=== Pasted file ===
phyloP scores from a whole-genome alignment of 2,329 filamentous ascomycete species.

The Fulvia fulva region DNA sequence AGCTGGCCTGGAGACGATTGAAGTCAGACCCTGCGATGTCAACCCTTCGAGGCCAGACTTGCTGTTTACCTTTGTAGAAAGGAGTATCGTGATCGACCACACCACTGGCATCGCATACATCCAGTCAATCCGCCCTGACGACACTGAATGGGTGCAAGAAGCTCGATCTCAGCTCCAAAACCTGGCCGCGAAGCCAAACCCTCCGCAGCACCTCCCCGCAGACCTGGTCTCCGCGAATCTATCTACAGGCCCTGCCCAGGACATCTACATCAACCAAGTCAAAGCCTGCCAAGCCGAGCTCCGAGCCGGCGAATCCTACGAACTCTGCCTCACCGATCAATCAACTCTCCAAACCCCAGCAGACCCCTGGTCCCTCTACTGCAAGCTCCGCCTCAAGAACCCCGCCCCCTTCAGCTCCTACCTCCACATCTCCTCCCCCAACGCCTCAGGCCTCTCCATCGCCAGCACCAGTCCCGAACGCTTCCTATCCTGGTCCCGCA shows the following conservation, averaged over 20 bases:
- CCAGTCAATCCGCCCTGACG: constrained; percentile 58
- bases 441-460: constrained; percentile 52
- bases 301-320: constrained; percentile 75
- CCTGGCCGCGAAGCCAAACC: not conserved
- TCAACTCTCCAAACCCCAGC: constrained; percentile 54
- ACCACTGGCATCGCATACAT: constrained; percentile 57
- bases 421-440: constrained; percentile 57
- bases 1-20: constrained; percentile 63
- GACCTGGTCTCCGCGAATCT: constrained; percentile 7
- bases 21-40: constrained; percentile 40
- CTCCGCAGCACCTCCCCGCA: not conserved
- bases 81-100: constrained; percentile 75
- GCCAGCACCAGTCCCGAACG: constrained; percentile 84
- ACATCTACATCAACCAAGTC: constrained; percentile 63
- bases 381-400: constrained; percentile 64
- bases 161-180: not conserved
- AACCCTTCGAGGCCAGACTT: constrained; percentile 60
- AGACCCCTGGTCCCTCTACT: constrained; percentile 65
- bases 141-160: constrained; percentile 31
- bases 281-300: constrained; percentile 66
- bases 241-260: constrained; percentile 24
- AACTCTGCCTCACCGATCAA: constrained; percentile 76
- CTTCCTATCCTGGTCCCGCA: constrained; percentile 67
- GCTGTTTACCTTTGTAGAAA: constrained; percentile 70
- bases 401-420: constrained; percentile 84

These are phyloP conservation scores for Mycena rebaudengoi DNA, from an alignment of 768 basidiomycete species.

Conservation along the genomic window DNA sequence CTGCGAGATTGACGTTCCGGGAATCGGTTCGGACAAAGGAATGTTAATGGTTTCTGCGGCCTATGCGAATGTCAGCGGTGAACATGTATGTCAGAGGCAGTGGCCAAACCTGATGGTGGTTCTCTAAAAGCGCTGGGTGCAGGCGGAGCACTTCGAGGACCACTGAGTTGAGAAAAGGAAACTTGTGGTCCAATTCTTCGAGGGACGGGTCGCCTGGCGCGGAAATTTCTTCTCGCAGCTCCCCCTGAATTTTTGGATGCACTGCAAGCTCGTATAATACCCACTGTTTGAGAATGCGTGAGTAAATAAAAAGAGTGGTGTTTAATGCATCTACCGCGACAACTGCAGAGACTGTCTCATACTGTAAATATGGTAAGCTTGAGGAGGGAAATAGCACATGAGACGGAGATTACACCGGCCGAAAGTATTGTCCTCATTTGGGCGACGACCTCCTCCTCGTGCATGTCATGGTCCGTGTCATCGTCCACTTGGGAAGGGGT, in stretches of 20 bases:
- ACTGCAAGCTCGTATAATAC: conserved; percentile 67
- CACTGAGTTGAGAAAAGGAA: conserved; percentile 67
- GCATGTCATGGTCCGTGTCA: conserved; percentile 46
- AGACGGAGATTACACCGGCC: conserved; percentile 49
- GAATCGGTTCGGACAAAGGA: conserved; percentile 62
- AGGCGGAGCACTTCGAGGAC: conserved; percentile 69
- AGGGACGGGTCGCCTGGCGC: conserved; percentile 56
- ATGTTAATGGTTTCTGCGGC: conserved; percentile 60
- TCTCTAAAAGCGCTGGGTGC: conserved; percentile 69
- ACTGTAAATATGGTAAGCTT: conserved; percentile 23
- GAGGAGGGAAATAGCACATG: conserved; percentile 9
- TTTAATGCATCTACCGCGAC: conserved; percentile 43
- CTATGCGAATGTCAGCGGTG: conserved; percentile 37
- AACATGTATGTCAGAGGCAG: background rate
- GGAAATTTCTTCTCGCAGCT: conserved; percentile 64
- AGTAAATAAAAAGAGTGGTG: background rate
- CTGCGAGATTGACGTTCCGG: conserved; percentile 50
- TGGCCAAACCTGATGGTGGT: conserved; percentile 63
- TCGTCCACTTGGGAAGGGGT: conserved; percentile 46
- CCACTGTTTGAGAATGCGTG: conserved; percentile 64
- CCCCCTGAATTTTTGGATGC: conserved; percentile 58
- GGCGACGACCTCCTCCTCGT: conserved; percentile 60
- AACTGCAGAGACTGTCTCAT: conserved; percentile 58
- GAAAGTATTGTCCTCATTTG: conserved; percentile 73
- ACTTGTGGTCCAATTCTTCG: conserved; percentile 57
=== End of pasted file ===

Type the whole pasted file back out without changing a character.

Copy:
phyloP scores from a whole-genome alignment of 2,329 filamentous ascomycete species.

The Fulvia fulva region DNA sequence AGCTGGCCTGGAGACGATTGAAGTCAGACCCTGCGATGTCAACCCTTCGAGGCCAGACTTGCTGTTTACCTTTGTAGAAAGGAGTATCGTGATCGACCACACCACTGGCATCGCATACATCCAGTCAATCCGCCCTGACGACACTGAATGGGTGCAAGAAGCTCGATCTCAGCTCCAAAACCTGGCCGCGAAGCCAAACCCTCCGCAGCACCTCCCCGCAGACCTGGTCTCCGCGAATCTATCTACAGGCCCTGCCCAGGACATCTACATCAACCAAGTCAAAGCCTGCCAAGCCGAGCTCCGAGCCGGCGAATCCTACGAACTCTGCCTCACCGATCAATCAACTCTCCAAACCCCAGCAGACCCCTGGTCCCTCTACTGCAAGCTCCGCCTCAAGAACCCCGCCCCCTTCAGCTCCTACCTCCACATCTCCTCCCCCAACGCCTCAGGCCTCTCCATCGCCAGCACCAGTCCCGAACGCTTCCTATCCTGGTCCCGCA shows the following conservation, averaged over 20 bases:
- CCAGTCAATCCGCCCTGACG: constrained; percentile 58
- bases 441-460: constrained; percentile 52
- bases 301-320: constrained; percentile 75
- CCTGGCCGCGAAGCCAAACC: not conserved
- TCAACTCTCCAAACCCCAGC: constrained; percentile 54
- ACCACTGGCATCGCATACAT: constrained; percentile 57
- bases 421-440: constrained; percentile 57
- bases 1-20: constrained; percentile 63
- GACCTGGTCTCCGCGAATCT: constrained; percentile 7
- bases 21-40: constrained; percentile 40
- CTCCGCAGCACCTCCCCGCA: not conserved
- bases 81-100: constrained; percentile 75
- GCCAGCACCAGTCCCGAACG: constrained; percentile 84
- ACATCTACATCAACCAAGTC: constrained; percentile 63
- bases 381-400: constrained; percentile 64
- bases 161-180: not conserved
- AACCCTTCGAGGCCAGACTT: constrained; percentile 60
- AGACCCCTGGTCCCTCTACT: constrained; percentile 65
- bases 141-160: constrained; percentile 31
- bases 281-300: constrained; percentile 66
- bases 241-260: constrained; percentile 24
- AACTCTGCCTCACCGATCAA: constrained; percentile 76
- CTTCCTATCCTGGTCCCGCA: constrained; percentile 67
- GCTGTTTACCTTTGTAGAAA: constrained; percentile 70
- bases 401-420: constrained; percentile 84

These are phyloP conservation scores for Mycena rebaudengoi DNA, from an alignment of 768 basidiomycete species.

Conservation along the genomic window DNA sequence CTGCGAGATTGACGTTCCGGGAATCGGTTCGGACAAAGGAATGTTAATGGTTTCTGCGGCCTATGCGAATGTCAGCGGTGAACATGTATGTCAGAGGCAGTGGCCAAACCTGATGGTGGTTCTCTAAAAGCGCTGGGTGCAGGCGGAGCACTTCGAGGACCACTGAGTTGAGAAAAGGAAACTTGTGGTCCAATTCTTCGAGGGACGGGTCGCCTGGCGCGGAAATTTCTTCTCGCAGCTCCCCCTGAATTTTTGGATGCACTGCAAGCTCGTATAATACCCACTGTTTGAGAATGCGTGAGTAAATAAAAAGAGTGGTGTTTAATGCATCTACCGCGACAACTGCAGAGACTGTCTCATACTGTAAATATGGTAAGCTTGAGGAGGGAAATAGCACATGAGACGGAGATTACACCGGCCGAAAGTATTGTCCTCATTTGGGCGACGACCTCCTCCTCGTGCATGTCATGGTCCGTGTCATCGTCCACTTGGGAAGGGGT, in stretches of 20 bases:
- ACTGCAAGCTCGTATAATAC: conserved; percentile 67
- CACTGAGTTGAGAAAAGGAA: conserved; percentile 67
- GCATGTCATGGTCCGTGTCA: conserved; percentile 46
- AGACGGAGATTACACCGGCC: conserved; percentile 49
- GAATCGGTTCGGACAAAGGA: conserved; percentile 62
- AGGCGGAGCACTTCGAGGAC: conserved; percentile 69
- AGGGACGGGTCGCCTGGCGC: conserved; percentile 56
- ATGTTAATGGTTTCTGCGGC: conserved; percentile 60
- TCTCTAAAAGCGCTGGGTGC: conserved; percentile 69
- ACTGTAAATATGGTAAGCTT: conserved; percentile 23
- GAGGAGGGAAATAGCACATG: conserved; percentile 9
- TTTAATGCATCTACCGCGAC: conserved; percentile 43
- CTATGCGAATGTCAGCGGTG: conserved; percentile 37
- AACATGTATGTCAGAGGCAG: background rate
- GGAAATTTCTTCTCGCAGCT: conserved; percentile 64
- AGTAAATAAAAAGAGTGGTG: background rate
- CTGCGAGATTGACGTTCCGG: conserved; percentile 50
- TGGCCAAACCTGATGGTGGT: conserved; percentile 63
- TCGTCCACTTGGGAAGGGGT: conserved; percentile 46
- CCACTGTTTGAGAATGCGTG: conserved; percentile 64
- CCCCCTGAATTTTTGGATGC: conserved; percentile 58
- GGCGACGACCTCCTCCTCGT: conserved; percentile 60
- AACTGCAGAGACTGTCTCAT: conserved; percentile 58
- GAAAGTATTGTCCTCATTTG: conserved; percentile 73
- ACTTGTGGTCCAATTCTTCG: conserved; percentile 57